The collection includes the personal correspondence and some of the research papers of Sir Norman Lockyer. Amongst the research papers are two boxes of eclipse notebooks 1870-1811, lecture notes 1870-1898, notes about articles, an early but mostly empty observation book, papers relating tot he Royal Commission on Scientific Instruction 1871-77, papers relating to the transfer of the Solar Physics Laboratory to Cambridge 1911-12, and other papers relating to education, lectures and addresses. Other personal papers include those arising from his being awarded honorary degrees and his attendance at public functions
Lockyer Research Papers
Scope and Content
Administrative / Biographical History
Sir Joseph Norman Lockyer was born in Rugby in 1836, the only son of a physician, Joseph Hooley Lockyer. He was educated privately in England and on the Continent, and at the age of twenty-one became a clerk in the War Office. From his father he inherited an interest in the sciences, and in 1863 began to give scientific papers to the Royal Astronomical Society. He proceeded to push back the frontiers of spectroscopy and science generally, and in 1868 discovered the theoretical existence of helium, a chemical not then known on Earth. In 1869 he founded the journal Nature, which he edited until a few months before his death, and which remains to this day a major resource for scientific knowledge. In 1870 he was appointed secretary to the Royal Commission on Scientific Instruction, which over the next five years reported on scientific education and resulted in the government setting up a laboratory of solar physics at South Kensington. To further this work Lockyer was transferred from the War Office to the Science and Art Department at South Kensington, and here he established a loan collection which formed the nucleus of the collections of the Science Museum. On the foundation of the Royal College of Science in 1890, Lockyer was appointed Director of the Solar Physics Laboratory and Professor of Astronomical Physics, a post which he held until his retirement in 1913. In that year he moved to Devon and established a solar observatory at Sidmouth. He died in Salcombe Regis in August 1920. [details abstracted from the DNB]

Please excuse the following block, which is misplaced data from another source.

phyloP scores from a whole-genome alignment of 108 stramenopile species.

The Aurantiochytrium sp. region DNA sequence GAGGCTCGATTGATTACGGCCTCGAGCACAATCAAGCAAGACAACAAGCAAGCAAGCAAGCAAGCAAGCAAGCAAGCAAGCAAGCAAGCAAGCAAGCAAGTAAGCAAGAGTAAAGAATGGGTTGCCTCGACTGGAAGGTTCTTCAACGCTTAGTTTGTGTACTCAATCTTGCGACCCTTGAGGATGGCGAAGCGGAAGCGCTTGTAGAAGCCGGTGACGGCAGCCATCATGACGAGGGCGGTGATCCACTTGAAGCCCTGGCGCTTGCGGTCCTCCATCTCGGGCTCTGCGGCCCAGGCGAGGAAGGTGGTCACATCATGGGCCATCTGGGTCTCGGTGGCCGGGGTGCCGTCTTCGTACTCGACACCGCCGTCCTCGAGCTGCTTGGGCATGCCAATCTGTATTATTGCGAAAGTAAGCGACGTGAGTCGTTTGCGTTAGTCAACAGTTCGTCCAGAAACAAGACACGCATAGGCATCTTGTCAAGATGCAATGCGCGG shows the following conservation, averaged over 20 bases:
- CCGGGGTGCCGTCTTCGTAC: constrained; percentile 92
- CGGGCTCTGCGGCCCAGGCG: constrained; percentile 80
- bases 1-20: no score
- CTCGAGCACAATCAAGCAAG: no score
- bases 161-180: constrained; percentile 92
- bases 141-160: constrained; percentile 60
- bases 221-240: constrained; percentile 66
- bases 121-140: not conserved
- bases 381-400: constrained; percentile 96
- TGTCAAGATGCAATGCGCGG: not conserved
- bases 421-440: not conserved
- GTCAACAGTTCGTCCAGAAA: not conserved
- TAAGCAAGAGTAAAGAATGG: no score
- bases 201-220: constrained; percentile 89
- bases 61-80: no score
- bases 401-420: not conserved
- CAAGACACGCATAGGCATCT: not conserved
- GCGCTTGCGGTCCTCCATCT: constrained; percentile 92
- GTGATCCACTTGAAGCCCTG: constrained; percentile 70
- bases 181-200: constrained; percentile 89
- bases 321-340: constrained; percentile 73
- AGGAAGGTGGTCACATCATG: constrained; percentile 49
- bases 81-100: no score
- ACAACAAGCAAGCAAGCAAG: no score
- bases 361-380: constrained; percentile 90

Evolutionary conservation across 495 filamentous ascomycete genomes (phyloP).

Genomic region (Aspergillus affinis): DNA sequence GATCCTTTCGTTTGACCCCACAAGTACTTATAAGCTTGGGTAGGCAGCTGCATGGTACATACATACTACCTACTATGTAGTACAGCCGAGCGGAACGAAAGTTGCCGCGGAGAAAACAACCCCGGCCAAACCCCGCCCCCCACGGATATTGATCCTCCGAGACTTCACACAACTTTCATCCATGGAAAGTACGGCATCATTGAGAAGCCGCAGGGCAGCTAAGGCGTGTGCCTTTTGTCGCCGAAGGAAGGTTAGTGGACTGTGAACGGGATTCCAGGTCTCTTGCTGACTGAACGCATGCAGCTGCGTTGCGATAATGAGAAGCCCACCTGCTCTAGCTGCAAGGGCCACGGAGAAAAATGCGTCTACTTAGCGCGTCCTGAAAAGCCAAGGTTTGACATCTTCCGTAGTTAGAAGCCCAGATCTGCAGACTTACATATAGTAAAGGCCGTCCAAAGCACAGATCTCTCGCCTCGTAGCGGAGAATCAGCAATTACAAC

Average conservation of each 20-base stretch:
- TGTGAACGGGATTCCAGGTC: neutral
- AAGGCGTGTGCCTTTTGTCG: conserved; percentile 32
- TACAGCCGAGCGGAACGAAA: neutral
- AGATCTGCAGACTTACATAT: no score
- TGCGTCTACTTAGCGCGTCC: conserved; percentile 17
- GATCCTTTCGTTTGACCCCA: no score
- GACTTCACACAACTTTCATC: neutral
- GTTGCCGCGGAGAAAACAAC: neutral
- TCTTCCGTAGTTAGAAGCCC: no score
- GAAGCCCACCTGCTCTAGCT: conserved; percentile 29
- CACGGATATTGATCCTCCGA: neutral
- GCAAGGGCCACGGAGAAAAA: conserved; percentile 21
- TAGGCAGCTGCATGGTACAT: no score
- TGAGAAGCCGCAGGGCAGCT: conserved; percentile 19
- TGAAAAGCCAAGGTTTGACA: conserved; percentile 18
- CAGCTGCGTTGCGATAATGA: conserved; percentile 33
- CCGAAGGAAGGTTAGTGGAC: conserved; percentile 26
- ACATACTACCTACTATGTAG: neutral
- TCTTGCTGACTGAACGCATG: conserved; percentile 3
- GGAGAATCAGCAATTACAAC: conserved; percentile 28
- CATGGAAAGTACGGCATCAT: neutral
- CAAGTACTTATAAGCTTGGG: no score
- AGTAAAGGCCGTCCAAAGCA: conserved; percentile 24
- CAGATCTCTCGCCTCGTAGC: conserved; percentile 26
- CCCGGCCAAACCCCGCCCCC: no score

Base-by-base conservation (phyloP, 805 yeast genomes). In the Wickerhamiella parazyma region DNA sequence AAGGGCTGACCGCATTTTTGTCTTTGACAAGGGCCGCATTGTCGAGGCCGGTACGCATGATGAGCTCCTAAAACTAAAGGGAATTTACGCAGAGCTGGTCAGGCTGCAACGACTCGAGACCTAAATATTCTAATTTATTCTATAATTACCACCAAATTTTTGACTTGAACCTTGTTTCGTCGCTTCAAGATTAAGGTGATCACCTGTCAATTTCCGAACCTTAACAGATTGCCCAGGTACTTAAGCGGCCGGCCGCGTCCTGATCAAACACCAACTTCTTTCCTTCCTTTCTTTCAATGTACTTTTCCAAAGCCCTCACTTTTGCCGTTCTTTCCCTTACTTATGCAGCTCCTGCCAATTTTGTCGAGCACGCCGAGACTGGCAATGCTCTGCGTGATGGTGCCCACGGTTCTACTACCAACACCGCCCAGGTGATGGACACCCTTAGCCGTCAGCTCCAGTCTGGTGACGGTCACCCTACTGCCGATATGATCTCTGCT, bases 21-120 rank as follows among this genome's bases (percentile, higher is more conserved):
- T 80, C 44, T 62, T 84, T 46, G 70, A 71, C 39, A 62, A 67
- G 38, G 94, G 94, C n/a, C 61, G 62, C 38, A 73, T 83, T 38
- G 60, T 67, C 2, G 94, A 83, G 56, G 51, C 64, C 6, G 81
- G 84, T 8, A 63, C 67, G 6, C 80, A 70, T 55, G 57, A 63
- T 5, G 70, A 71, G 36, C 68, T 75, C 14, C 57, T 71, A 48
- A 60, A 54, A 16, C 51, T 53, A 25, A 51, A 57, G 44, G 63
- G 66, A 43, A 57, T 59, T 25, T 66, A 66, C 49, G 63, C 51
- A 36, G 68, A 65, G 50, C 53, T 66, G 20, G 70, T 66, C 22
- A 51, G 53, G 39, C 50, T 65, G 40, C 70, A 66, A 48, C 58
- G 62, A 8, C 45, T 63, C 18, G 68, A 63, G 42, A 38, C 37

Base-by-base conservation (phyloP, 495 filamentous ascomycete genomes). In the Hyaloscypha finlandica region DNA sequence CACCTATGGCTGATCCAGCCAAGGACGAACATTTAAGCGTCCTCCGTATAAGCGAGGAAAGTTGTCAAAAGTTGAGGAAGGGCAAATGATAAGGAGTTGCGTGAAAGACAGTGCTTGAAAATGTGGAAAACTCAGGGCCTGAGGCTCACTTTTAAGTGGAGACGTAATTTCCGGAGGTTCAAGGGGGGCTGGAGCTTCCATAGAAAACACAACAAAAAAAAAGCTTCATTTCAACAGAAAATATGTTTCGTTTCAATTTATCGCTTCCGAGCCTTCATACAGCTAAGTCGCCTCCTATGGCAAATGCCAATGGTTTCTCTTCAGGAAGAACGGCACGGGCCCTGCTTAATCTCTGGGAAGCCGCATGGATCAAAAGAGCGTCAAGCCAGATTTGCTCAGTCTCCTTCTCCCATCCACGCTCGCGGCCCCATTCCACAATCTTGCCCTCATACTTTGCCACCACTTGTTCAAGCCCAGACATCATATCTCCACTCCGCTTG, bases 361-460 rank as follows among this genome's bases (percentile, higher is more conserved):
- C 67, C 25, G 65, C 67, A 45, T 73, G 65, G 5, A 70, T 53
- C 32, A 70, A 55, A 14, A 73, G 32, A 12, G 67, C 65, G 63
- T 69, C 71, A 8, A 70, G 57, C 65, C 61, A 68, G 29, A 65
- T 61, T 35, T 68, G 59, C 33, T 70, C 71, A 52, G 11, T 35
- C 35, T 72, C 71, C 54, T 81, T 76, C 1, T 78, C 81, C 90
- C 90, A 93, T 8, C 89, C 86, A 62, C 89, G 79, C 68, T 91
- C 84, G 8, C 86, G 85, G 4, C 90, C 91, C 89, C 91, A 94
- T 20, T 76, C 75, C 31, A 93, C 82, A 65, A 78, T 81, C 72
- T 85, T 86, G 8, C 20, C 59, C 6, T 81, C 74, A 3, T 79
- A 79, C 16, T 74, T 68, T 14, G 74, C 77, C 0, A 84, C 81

The letters are sorted in order of correspondent's surname, with the exception of the letters congratulating him on his KCB, which are separate. Other files are still unsorted, mostly being in the same order as received.
Conditions Governing Access
Usual EUL arrangements apply
The Norman Lockyer Observatory deposited these papers at about the time it was wound up as a corporation in 1989-91. They became the property of the University Library in 1995.
There are five collections relating to Norman Lockyer and the Norman Lockyer Observatory at Exeter. 1. EUL MS 72, the papers of the observatory c1913-1989; 2. EUL MS 110, the correspondence and papers of Sir Norman Lockyer from the observatory; 3. EUL MS 114, papers on loan from the Royal Astronomical Society relating to Lockyer; 4. EUL MS 128, papers from Donald Schlapp relating to Lockyer; 5. EUL MS 186, papers by Lockyer or relating to him from Sid Vale Heritage Centre. In addition the University is temporarily looking after papers (1991-) of the Norman Lockyer Observatory Society.
Other Finding Aids
There is a handlist of the correspondence compiled by Dr George Wilkins; other material is presently unlisted
Conditions Governing Use
Usual EUL arrangements apply
The papers were kept at the Norman Lockyer Observatory until 1982. In that year a great deal of Lockyer-related and Observatory-related material began to come to the University Library on loan, including the material in this collection. On the winding-up of the Corporation in 1989-91, it was decided to offer Norman Lockyer's own papers in the first instance to the Science Museum. In 1995 the Science Museum agreed that the correspondence and papers of Sir Norman Lockyer should remain at, and become the property of, the University of Exeter. These papers thus were withdrawn from the initial collection (EUL MS 72) and separately identified.